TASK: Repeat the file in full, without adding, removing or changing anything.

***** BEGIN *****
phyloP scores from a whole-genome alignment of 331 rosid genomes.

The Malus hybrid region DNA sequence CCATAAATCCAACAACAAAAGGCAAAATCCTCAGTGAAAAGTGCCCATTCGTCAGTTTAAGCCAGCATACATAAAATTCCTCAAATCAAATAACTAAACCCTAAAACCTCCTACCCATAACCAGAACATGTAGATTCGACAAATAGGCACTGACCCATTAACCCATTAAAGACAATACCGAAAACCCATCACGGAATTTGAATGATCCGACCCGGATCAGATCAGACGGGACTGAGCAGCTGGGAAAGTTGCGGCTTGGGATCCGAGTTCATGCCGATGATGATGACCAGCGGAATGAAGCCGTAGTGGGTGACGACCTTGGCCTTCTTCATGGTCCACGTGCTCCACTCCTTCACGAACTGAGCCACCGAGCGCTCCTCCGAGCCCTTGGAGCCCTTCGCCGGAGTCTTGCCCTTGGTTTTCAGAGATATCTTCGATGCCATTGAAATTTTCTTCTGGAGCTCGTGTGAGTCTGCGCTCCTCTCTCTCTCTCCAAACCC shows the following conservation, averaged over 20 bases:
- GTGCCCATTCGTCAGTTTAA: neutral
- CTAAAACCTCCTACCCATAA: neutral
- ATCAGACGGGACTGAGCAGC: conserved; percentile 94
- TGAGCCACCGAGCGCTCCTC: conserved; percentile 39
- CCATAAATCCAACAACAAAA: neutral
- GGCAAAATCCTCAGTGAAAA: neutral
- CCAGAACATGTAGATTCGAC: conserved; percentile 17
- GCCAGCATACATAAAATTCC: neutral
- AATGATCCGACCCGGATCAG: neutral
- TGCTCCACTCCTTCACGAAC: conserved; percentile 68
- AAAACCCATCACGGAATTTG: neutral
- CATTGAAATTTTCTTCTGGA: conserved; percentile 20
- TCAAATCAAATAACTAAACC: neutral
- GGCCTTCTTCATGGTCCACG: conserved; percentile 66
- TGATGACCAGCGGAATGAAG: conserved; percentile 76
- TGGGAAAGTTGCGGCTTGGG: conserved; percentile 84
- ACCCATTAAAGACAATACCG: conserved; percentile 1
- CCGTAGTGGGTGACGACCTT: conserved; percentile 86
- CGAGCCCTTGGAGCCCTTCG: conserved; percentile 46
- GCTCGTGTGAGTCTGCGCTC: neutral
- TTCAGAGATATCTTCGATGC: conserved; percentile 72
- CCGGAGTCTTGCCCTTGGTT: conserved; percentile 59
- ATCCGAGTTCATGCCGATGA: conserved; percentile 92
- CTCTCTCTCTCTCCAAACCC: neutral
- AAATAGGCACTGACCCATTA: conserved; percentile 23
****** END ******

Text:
phyloP scores from a whole-genome alignment of 331 rosid genomes.

The Malus hybrid region DNA sequence CCATAAATCCAACAACAAAAGGCAAAATCCTCAGTGAAAAGTGCCCATTCGTCAGTTTAAGCCAGCATACATAAAATTCCTCAAATCAAATAACTAAACCCTAAAACCTCCTACCCATAACCAGAACATGTAGATTCGACAAATAGGCACTGACCCATTAACCCATTAAAGACAATACCGAAAACCCATCACGGAATTTGAATGATCCGACCCGGATCAGATCAGACGGGACTGAGCAGCTGGGAAAGTTGCGGCTTGGGATCCGAGTTCATGCCGATGATGATGACCAGCGGAATGAAGCCGTAGTGGGTGACGACCTTGGCCTTCTTCATGGTCCACGTGCTCCACTCCTTCACGAACTGAGCCACCGAGCGCTCCTCCGAGCCCTTGGAGCCCTTCGCCGGAGTCTTGCCCTTGGTTTTCAGAGATATCTTCGATGCCATTGAAATTTTCTTCTGGAGCTCGTGTGAGTCTGCGCTCCTCTCTCTCTCTCCAAACCC shows the following conservation, averaged over 20 bases:
- GTGCCCATTCGTCAGTTTAA: neutral
- CTAAAACCTCCTACCCATAA: neutral
- ATCAGACGGGACTGAGCAGC: conserved; percentile 94
- TGAGCCACCGAGCGCTCCTC: conserved; percentile 39
- CCATAAATCCAACAACAAAA: neutral
- GGCAAAATCCTCAGTGAAAA: neutral
- CCAGAACATGTAGATTCGAC: conserved; percentile 17
- GCCAGCATACATAAAATTCC: neutral
- AATGATCCGACCCGGATCAG: neutral
- TGCTCCACTCCTTCACGAAC: conserved; percentile 68
- AAAACCCATCACGGAATTTG: neutral
- CATTGAAATTTTCTTCTGGA: conserved; percentile 20
- TCAAATCAAATAACTAAACC: neutral
- GGCCTTCTTCATGGTCCACG: conserved; percentile 66
- TGATGACCAGCGGAATGAAG: conserved; percentile 76
- TGGGAAAGTTGCGGCTTGGG: conserved; percentile 84
- ACCCATTAAAGACAATACCG: conserved; percentile 1
- CCGTAGTGGGTGACGACCTT: conserved; percentile 86
- CGAGCCCTTGGAGCCCTTCG: conserved; percentile 46
- GCTCGTGTGAGTCTGCGCTC: neutral
- TTCAGAGATATCTTCGATGC: conserved; percentile 72
- CCGGAGTCTTGCCCTTGGTT: conserved; percentile 59
- ATCCGAGTTCATGCCGATGA: conserved; percentile 92
- CTCTCTCTCTCTCCAAACCC: neutral
- AAATAGGCACTGACCCATTA: conserved; percentile 23